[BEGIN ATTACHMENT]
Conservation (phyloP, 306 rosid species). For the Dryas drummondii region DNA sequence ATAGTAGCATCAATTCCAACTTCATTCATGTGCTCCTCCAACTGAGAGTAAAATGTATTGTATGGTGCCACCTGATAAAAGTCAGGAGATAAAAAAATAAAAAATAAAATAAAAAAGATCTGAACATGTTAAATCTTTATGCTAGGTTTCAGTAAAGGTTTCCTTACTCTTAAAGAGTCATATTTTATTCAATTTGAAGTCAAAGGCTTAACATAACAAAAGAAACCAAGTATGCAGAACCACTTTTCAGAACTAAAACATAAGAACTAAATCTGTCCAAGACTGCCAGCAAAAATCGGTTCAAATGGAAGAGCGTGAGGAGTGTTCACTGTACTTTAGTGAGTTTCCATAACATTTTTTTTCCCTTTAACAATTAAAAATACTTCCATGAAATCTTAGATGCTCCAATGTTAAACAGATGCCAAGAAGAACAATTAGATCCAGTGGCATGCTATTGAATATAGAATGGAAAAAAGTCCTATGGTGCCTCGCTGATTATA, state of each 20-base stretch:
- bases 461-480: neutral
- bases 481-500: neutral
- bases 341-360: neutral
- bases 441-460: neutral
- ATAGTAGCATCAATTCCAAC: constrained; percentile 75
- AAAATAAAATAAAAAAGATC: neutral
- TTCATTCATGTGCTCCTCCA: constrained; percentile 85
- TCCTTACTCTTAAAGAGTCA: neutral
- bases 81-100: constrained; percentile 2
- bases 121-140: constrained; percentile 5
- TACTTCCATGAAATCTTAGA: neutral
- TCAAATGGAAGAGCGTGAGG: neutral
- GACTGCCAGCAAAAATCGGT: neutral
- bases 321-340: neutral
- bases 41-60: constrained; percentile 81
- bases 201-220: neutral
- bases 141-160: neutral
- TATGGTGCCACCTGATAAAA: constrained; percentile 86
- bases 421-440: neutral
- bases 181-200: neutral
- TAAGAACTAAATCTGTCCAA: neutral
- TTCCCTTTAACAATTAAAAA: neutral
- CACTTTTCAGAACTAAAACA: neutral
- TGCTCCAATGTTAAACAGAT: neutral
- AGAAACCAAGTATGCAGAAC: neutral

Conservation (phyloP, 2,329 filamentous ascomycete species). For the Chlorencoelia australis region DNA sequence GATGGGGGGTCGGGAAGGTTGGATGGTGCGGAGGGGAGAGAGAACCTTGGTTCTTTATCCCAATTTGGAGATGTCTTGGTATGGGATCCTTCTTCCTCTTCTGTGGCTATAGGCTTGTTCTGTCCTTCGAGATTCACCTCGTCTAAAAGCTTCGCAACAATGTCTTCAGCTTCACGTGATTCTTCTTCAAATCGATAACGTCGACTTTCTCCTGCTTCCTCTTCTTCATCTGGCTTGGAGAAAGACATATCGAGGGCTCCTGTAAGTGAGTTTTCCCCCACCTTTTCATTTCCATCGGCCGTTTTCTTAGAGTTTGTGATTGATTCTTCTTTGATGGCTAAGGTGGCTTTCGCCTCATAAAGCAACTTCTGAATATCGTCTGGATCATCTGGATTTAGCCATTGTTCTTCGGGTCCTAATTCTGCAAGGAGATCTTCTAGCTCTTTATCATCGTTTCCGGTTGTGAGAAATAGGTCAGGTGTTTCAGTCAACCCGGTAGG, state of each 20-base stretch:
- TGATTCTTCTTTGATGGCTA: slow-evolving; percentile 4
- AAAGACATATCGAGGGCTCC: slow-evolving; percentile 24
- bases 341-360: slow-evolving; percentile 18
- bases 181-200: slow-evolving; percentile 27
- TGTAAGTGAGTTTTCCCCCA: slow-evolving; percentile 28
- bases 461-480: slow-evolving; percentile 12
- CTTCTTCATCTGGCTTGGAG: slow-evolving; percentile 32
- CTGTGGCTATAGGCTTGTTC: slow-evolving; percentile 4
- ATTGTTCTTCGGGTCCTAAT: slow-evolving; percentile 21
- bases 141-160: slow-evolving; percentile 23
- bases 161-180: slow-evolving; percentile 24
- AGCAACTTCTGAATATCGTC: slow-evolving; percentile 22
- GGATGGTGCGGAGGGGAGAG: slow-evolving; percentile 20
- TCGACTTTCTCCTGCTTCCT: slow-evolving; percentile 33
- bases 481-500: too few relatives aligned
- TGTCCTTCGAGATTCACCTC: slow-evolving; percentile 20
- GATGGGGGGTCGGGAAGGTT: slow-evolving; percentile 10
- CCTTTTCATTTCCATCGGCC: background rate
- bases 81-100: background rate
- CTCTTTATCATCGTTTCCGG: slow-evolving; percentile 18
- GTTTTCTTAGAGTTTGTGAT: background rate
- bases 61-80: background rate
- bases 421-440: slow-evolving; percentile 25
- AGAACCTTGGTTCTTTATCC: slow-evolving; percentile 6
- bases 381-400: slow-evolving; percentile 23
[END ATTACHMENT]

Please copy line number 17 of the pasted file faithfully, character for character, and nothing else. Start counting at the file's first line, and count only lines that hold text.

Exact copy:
- bases 201-220: neutral